SciVis Contest 2021: Earth’s Mantle Convection
The 2021 IEEE SciVis Contest is dedicated to creating novel approaches and state-of-the-art visualizations to assist domain scientists to better understand the convection processes in the Earth’s mantle. Contest participants will be invited to present at the special SciVis Contest session at IEEE Vis 2021 on October 23 - 28, 2021 1, and the winning team will be invited to submit a full journal article (with an expedited review process) to IEEE Computer Graphics and Applications (CG&A) Journal. The contest is sponsored by IEEE Vis and Compute Canada.
Figure 1: Temperature and velocity over the first 200 Myrs of the simulation. Click here to watch this video directly on Vimeo.
Mid-mantle stagnation of sinking slabs is prevalent globally in seismic tomographic images. However, the existence of such high velocity anomalies at different depths in the lower mantle is not fully explained.
One possibility is that the iron spin transition (theoretically predicted by Fyfe in 1960) in the lower-mantle minerals can influence their density, thermal conductivity, thermal expansivity and bulk modulus (resistance to compression). The most abundant lower-mantle materials are aluminous silicate perovskite Al-(Mg,Fe)SiO3 and ferropericlase (Mg,Fe)O, with the respective volumetric contributions of ~62% and ~33%. Both theoretical and experimental studies in the past two decades reveal that in these two minerals iron undergoes a transition from high spin in the mid-mantle to low spin at the bottom of the mantle.
Numerical studies suggest that the overall impact of the changes in the properties of ferropericlase and perovskite can be such that a descending cold slab approaching the mid-mantle at ~1600 km depth gains positive buoyancy (decrease in density) that can slow the slab’s descent rate or cause its stagnation. A stagnated slab may eventually penetrate into the lower mantle (where it gains negative buoyancy) in the form of a sudden spin-transition induced mid-mantle avalanche (SIMMA). On the other hand, the rising hot plumes from the core-mantle boundary that are slightly lighter due to the spin-transition effects in the lower mantle become slightly heavier at the mid-mantle depths. This in turn may slow the plumes or cause their stagnation at ~1600 km depth. Stagnated plumes may merge together and eventually reach the upper levels of the lower mantle as superplumes.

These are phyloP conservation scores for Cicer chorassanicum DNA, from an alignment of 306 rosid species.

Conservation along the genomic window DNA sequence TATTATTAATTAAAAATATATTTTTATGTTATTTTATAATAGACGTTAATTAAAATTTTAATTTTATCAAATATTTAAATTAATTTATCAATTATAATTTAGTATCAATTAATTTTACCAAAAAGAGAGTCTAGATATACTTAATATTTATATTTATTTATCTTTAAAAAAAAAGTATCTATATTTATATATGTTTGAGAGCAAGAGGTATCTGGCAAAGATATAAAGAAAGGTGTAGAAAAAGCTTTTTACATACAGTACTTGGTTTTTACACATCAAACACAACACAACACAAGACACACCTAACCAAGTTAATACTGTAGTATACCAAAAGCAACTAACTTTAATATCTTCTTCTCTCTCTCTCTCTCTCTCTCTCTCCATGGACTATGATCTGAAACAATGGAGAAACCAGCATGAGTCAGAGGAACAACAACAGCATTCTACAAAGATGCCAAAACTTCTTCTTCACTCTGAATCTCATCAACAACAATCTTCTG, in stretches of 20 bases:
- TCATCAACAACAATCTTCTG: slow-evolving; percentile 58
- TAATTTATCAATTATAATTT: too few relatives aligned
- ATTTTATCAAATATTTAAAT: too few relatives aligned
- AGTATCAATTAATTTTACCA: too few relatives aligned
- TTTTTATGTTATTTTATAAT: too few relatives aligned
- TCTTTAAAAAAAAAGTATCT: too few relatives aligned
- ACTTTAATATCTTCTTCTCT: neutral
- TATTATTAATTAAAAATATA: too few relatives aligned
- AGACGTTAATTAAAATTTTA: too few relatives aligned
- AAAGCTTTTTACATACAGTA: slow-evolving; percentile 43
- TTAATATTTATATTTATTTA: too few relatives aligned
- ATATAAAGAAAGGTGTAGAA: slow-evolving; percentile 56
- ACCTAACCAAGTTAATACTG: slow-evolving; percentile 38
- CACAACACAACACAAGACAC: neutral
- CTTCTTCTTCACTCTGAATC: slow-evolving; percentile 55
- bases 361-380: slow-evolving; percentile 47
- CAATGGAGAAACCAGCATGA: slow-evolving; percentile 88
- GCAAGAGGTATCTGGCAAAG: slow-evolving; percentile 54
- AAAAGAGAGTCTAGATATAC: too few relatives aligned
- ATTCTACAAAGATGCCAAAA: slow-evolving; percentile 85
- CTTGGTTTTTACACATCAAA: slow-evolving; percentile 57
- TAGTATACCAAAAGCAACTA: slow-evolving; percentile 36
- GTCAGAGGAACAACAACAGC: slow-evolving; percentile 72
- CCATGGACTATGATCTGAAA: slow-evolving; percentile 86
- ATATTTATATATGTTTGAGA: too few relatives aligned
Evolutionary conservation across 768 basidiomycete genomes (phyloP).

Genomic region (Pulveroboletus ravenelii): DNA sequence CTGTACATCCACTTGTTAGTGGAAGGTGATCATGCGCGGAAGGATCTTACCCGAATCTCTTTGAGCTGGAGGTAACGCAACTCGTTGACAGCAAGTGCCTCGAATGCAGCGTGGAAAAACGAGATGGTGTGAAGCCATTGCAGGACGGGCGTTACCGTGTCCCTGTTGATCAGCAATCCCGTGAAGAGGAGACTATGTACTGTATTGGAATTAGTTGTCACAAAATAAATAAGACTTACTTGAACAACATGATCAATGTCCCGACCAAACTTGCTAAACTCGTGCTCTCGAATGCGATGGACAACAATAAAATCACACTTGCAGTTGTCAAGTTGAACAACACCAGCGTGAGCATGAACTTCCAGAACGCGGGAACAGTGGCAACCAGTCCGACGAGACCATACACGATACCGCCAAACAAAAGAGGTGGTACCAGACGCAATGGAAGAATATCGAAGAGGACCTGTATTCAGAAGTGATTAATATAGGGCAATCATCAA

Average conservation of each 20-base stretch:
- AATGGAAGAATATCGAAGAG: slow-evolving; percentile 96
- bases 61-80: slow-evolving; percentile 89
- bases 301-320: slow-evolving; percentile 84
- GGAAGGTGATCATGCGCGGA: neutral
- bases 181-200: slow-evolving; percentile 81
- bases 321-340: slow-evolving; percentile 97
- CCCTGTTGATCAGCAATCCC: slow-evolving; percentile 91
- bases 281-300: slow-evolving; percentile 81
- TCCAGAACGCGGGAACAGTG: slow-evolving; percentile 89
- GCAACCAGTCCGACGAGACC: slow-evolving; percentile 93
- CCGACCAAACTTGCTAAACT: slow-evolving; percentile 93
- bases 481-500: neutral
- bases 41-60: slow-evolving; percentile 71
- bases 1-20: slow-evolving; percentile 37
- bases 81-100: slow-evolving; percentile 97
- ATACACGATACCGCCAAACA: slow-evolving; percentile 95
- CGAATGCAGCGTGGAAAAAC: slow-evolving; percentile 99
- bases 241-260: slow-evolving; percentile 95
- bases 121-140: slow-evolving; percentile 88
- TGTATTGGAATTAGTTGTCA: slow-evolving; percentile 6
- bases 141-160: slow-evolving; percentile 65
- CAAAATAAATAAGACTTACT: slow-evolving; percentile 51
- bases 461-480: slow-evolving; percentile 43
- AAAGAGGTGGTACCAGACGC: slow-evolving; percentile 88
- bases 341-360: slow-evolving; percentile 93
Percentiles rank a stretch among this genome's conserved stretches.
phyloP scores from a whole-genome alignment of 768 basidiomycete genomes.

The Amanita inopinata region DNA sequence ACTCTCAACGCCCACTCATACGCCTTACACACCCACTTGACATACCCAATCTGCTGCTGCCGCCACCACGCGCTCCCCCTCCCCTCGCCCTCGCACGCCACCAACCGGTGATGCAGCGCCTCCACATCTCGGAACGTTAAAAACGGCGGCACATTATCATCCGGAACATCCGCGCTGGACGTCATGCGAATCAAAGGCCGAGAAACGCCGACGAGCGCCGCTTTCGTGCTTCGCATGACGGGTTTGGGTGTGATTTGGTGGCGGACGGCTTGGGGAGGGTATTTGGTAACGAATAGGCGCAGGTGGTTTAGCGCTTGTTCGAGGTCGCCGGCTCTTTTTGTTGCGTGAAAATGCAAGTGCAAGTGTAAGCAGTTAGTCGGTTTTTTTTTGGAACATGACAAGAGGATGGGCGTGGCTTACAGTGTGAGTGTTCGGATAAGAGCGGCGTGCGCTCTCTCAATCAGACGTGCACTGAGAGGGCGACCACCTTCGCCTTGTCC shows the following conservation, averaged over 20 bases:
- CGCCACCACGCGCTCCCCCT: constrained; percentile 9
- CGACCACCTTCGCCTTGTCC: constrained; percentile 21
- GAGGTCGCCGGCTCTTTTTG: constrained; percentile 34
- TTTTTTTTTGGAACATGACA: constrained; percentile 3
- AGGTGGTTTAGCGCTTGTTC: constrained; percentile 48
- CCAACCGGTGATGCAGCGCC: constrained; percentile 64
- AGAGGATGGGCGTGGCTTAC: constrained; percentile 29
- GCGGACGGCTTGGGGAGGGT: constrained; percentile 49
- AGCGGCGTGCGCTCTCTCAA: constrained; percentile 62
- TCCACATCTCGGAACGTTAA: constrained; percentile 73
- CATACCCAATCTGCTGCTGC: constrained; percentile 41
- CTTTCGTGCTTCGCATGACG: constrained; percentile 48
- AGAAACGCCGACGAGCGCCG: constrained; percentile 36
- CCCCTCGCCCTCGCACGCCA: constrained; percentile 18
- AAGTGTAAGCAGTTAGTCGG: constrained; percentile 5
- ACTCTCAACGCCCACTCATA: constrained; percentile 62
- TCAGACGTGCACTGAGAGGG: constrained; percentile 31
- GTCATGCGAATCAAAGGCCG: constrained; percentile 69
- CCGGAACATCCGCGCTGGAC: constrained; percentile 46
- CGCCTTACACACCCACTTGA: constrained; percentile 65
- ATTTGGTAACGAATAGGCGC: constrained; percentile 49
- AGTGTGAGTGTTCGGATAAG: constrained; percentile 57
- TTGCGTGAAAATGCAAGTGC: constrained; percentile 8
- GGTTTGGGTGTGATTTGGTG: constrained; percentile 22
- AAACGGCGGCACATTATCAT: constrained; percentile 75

- M. H. Shahnas, W. R. Peltier, Z. Wu, R. Wentzcovitch (2011): The high pressure electronic spin transition in iron: potential impacts upon mantle mixing. J. geophys. Res. 116, B08205
- M. H. Shahnas, R. N. Pysklywec, and D. A. Yuen (2016): Spawning superplumes from the mid-mantle: the impact of spin transitions in the mantle. Geochemistry, Geophysics, Geosystems 17, 4051-4063
- M. H. Shahnas, D. A. Yuen, R. N. Pysklywec (2017): Mid-mantle heterogeneities and iron spin transition in the lower mantle: Implications for mid-mantle slab stagnation. Earth and Planetary Science Letters 458, 293–304
Due to uncertainty around COVID-19 presence in October, IEEE Vis 2021 will take place in a virtual format using video conferencing (same online format as in 2020). ↩︎